Posts Tagged ‘AAA Teens’

Speeding One of Top Deadly Mistakes Made by Teen Drivers

October 12th, 2016 by Jessica Souto

Tamra JohnsonAAA identifies the top mistakes teens make when learning to drive

WASHINGTON (October 12, 2016) – Over the past five years, teen drivers were involved in nearly 14,000 fatal crashes and more than 4,200 of those crashes involved speeding. According to a new AAA survey of driving instructors, speeding is one of the top three mistakes teens make when learning to drive. With 65 percent of those instructors also reporting that parents today are worse at preparing their teens to drive compared to a decade ago, AAA cautions parents that their involvement is key to preventing deadly mistakes behind the wheel.

Additional Resources

“Nearly two-thirds of people injured or killed in a crash involving a teen driver are people other than the teen,” said Bill Van Tassel, AAA’s manager of Driver Training Operations. “Involved parents really can help save lives, so it’s important for parents to coach their teens to slow down, as well as to avoid other common mistakes.”

In the survey, Skills of Novice Teen Drivers, 142 driving instructors revealed the top three mistakes teens make when learning to drive:

  • Poor Visual Scanning: Driving with tunnel vision and not properly scanning the road for risks or hazards.
  • Speeding: Traveling over posted speed limits or too fast for road conditions.
  • Distraction: Interacting with a cell phone, talking with passengers or looking at other objects in the vehicle.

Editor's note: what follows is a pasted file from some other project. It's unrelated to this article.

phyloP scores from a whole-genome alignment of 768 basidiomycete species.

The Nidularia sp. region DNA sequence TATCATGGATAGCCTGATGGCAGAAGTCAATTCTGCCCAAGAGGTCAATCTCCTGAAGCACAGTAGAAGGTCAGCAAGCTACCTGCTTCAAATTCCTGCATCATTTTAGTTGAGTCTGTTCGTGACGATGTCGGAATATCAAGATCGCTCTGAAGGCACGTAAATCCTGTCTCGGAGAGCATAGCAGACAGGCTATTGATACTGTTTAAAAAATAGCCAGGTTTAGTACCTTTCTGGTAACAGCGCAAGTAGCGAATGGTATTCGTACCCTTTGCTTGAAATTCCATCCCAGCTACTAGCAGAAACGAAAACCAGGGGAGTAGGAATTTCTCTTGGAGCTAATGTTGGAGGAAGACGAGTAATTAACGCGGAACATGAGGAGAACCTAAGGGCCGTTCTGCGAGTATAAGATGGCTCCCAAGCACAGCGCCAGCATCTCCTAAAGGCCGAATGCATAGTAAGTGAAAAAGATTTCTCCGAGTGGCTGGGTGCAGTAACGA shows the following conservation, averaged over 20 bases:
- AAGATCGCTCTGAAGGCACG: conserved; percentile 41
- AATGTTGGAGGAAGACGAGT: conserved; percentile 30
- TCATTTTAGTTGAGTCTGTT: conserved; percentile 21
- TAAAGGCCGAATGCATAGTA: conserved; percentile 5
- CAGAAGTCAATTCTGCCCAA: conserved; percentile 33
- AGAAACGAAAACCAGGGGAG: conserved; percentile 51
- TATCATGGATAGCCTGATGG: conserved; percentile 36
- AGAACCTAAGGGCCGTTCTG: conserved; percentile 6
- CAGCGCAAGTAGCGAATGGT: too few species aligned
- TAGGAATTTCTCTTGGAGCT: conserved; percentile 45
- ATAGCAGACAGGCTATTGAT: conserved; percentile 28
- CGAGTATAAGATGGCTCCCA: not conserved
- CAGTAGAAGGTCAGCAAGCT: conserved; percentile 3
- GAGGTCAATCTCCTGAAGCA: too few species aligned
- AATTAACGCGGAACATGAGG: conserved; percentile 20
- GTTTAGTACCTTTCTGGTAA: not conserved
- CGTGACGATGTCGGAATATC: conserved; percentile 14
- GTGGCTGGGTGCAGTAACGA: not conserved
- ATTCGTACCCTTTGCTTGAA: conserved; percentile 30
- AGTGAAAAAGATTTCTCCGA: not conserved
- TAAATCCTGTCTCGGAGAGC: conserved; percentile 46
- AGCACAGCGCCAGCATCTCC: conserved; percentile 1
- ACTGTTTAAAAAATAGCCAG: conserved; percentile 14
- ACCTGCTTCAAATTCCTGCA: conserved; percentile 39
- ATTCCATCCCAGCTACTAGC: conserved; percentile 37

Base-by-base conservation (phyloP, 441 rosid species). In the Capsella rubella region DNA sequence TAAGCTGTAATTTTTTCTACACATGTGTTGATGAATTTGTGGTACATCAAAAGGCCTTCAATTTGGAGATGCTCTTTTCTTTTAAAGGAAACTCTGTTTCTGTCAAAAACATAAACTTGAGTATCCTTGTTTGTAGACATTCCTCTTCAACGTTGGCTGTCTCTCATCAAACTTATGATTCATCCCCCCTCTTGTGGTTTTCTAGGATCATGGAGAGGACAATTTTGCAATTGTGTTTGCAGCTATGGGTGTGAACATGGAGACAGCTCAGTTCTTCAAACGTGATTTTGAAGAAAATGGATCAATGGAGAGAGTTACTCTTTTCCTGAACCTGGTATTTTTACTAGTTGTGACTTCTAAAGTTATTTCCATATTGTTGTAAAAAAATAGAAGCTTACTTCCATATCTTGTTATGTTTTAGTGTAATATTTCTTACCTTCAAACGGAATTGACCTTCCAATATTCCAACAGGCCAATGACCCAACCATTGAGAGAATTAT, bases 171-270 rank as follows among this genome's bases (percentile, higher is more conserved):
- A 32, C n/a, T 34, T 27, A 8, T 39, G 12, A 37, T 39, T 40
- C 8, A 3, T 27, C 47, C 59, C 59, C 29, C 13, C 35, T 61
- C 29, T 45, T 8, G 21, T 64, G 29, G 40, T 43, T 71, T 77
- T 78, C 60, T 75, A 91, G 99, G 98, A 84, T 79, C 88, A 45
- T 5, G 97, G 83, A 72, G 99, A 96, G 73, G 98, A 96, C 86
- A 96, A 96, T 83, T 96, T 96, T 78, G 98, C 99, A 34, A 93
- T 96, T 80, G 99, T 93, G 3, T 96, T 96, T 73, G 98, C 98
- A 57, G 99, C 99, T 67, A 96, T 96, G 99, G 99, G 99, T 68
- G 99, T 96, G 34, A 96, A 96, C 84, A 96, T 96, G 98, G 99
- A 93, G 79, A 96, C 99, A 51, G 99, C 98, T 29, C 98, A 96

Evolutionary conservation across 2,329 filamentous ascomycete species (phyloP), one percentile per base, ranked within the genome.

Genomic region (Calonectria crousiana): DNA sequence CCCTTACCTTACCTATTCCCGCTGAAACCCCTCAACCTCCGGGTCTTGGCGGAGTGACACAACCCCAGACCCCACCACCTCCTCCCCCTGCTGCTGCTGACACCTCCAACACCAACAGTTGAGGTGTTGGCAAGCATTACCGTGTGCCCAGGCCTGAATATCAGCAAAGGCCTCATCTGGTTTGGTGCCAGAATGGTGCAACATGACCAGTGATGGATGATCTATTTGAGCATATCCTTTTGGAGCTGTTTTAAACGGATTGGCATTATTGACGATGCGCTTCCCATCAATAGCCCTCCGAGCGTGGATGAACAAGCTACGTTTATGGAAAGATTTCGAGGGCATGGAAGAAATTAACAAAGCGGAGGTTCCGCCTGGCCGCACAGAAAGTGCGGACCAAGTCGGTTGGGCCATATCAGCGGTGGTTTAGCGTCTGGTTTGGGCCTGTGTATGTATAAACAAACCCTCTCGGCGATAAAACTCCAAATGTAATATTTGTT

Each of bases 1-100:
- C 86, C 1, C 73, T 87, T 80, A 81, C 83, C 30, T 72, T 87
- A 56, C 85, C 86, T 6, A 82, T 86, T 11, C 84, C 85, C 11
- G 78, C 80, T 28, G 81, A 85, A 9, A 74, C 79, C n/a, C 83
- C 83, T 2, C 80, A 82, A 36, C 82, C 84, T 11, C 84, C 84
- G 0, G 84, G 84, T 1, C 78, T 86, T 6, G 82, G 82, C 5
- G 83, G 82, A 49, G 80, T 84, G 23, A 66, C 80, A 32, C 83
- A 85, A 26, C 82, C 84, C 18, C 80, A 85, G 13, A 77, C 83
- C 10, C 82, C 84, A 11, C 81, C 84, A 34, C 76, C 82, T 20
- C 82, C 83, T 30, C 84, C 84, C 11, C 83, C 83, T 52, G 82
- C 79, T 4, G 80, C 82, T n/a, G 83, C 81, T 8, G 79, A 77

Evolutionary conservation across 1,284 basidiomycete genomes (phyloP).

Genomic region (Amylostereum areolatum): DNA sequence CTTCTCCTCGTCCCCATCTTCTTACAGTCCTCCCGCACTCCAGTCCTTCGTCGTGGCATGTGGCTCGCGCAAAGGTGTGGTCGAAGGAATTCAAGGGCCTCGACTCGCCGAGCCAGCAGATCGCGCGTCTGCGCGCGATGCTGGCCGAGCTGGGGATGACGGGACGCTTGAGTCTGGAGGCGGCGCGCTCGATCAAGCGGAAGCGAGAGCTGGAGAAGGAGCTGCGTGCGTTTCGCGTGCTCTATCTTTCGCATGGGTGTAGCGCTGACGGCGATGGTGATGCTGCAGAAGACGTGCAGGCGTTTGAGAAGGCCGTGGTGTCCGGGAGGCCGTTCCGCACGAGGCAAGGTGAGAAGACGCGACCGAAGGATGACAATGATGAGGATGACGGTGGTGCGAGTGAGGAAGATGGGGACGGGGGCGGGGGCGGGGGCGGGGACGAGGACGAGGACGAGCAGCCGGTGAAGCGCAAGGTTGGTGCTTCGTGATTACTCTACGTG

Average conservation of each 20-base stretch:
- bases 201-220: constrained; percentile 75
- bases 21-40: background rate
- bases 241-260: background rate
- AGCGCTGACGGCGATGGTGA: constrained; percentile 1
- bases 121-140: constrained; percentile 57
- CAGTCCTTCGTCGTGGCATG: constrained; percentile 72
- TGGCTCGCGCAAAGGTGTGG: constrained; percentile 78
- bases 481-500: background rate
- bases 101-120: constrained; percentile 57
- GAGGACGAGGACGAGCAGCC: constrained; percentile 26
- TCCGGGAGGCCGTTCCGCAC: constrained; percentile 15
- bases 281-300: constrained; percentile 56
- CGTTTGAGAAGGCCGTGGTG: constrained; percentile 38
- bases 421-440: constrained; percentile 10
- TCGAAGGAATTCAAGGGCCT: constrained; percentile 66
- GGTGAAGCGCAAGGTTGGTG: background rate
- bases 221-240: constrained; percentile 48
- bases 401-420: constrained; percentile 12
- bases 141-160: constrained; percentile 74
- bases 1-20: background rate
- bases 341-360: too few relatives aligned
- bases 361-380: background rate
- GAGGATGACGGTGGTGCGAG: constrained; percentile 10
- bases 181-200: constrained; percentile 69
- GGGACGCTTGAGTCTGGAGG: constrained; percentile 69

“We all know that the combination of inexperience and risk taking can be a deadly one,” said Jennifer Ryan, director of State Relations for AAA. “Parents need to understand the common mistakes teens are making and take the time to help their teens learn how to stay safer on the road when they are learning to drive.”

In addition to revealing that parents today are worse at preparing their teens to drive than they were 10 years ago, driving instructors report that parents often set a bad example through their own behaviors. A recent survey from the AAA Foundation for Traffic Safety found that drivers aged 35-55 commonly report dangerous behaviors when behind the wheel.

  • 77 percent of drivers aged 35-55 reported talking on a cell phone while driving, compared to 68 percent of teen drivers.
  • A similar proportion of teens and drivers aged 35-55 reported driving 15 mph over the speed limit on a freeway (45 percent and 46 percent, respectively).

“Parents play a major role in keeping our roads safe,” continued Ryan. “Most teens are learning important driving skills from watching their parents and they are picking up bad behaviors along with the good ones. So it’s up to today’s parents to set a good example. It may end up saving their children’s lives.”